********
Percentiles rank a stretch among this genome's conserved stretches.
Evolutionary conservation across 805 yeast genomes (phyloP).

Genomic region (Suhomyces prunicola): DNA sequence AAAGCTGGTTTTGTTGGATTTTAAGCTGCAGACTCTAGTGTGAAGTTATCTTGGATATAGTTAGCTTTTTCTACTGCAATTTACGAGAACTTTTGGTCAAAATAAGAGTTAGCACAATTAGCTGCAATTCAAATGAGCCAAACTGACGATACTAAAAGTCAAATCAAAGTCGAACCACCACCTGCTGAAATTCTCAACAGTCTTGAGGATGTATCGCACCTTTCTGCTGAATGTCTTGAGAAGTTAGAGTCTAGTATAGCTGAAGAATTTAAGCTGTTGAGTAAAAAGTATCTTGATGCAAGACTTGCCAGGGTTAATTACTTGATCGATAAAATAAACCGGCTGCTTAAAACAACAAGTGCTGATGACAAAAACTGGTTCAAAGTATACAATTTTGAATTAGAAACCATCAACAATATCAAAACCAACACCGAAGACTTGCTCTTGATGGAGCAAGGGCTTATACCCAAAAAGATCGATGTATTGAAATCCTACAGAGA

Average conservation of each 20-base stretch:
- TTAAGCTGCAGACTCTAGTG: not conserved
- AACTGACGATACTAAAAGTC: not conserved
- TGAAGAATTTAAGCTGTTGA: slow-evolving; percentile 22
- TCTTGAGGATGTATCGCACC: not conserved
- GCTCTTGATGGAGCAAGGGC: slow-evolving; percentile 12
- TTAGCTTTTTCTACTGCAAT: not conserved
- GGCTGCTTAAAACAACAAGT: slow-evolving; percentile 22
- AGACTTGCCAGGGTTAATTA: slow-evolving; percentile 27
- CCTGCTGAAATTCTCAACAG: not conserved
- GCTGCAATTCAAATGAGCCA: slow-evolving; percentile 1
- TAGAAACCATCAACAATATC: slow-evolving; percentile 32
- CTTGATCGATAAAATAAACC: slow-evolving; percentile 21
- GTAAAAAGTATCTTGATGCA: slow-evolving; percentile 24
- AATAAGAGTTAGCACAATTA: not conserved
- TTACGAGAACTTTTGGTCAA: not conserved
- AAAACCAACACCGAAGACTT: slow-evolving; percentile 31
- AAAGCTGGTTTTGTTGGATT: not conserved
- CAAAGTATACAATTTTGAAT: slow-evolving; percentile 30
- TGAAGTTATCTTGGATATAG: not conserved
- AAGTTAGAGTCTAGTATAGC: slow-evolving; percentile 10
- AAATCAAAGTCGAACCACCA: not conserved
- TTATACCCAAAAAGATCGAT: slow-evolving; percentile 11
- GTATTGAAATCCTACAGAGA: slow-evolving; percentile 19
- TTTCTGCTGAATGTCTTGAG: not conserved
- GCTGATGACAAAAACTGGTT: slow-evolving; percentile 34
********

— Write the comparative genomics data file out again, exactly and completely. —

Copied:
Percentiles rank a stretch among this genome's conserved stretches.
Evolutionary conservation across 805 yeast genomes (phyloP).

Genomic region (Suhomyces prunicola): DNA sequence AAAGCTGGTTTTGTTGGATTTTAAGCTGCAGACTCTAGTGTGAAGTTATCTTGGATATAGTTAGCTTTTTCTACTGCAATTTACGAGAACTTTTGGTCAAAATAAGAGTTAGCACAATTAGCTGCAATTCAAATGAGCCAAACTGACGATACTAAAAGTCAAATCAAAGTCGAACCACCACCTGCTGAAATTCTCAACAGTCTTGAGGATGTATCGCACCTTTCTGCTGAATGTCTTGAGAAGTTAGAGTCTAGTATAGCTGAAGAATTTAAGCTGTTGAGTAAAAAGTATCTTGATGCAAGACTTGCCAGGGTTAATTACTTGATCGATAAAATAAACCGGCTGCTTAAAACAACAAGTGCTGATGACAAAAACTGGTTCAAAGTATACAATTTTGAATTAGAAACCATCAACAATATCAAAACCAACACCGAAGACTTGCTCTTGATGGAGCAAGGGCTTATACCCAAAAAGATCGATGTATTGAAATCCTACAGAGA

Average conservation of each 20-base stretch:
- TTAAGCTGCAGACTCTAGTG: not conserved
- AACTGACGATACTAAAAGTC: not conserved
- TGAAGAATTTAAGCTGTTGA: slow-evolving; percentile 22
- TCTTGAGGATGTATCGCACC: not conserved
- GCTCTTGATGGAGCAAGGGC: slow-evolving; percentile 12
- TTAGCTTTTTCTACTGCAAT: not conserved
- GGCTGCTTAAAACAACAAGT: slow-evolving; percentile 22
- AGACTTGCCAGGGTTAATTA: slow-evolving; percentile 27
- CCTGCTGAAATTCTCAACAG: not conserved
- GCTGCAATTCAAATGAGCCA: slow-evolving; percentile 1
- TAGAAACCATCAACAATATC: slow-evolving; percentile 32
- CTTGATCGATAAAATAAACC: slow-evolving; percentile 21
- GTAAAAAGTATCTTGATGCA: slow-evolving; percentile 24
- AATAAGAGTTAGCACAATTA: not conserved
- TTACGAGAACTTTTGGTCAA: not conserved
- AAAACCAACACCGAAGACTT: slow-evolving; percentile 31
- AAAGCTGGTTTTGTTGGATT: not conserved
- CAAAGTATACAATTTTGAAT: slow-evolving; percentile 30
- TGAAGTTATCTTGGATATAG: not conserved
- AAGTTAGAGTCTAGTATAGC: slow-evolving; percentile 10
- AAATCAAAGTCGAACCACCA: not conserved
- TTATACCCAAAAAGATCGAT: slow-evolving; percentile 11
- GTATTGAAATCCTACAGAGA: slow-evolving; percentile 19
- TTTCTGCTGAATGTCTTGAG: not conserved
- GCTGATGACAAAAACTGGTT: slow-evolving; percentile 34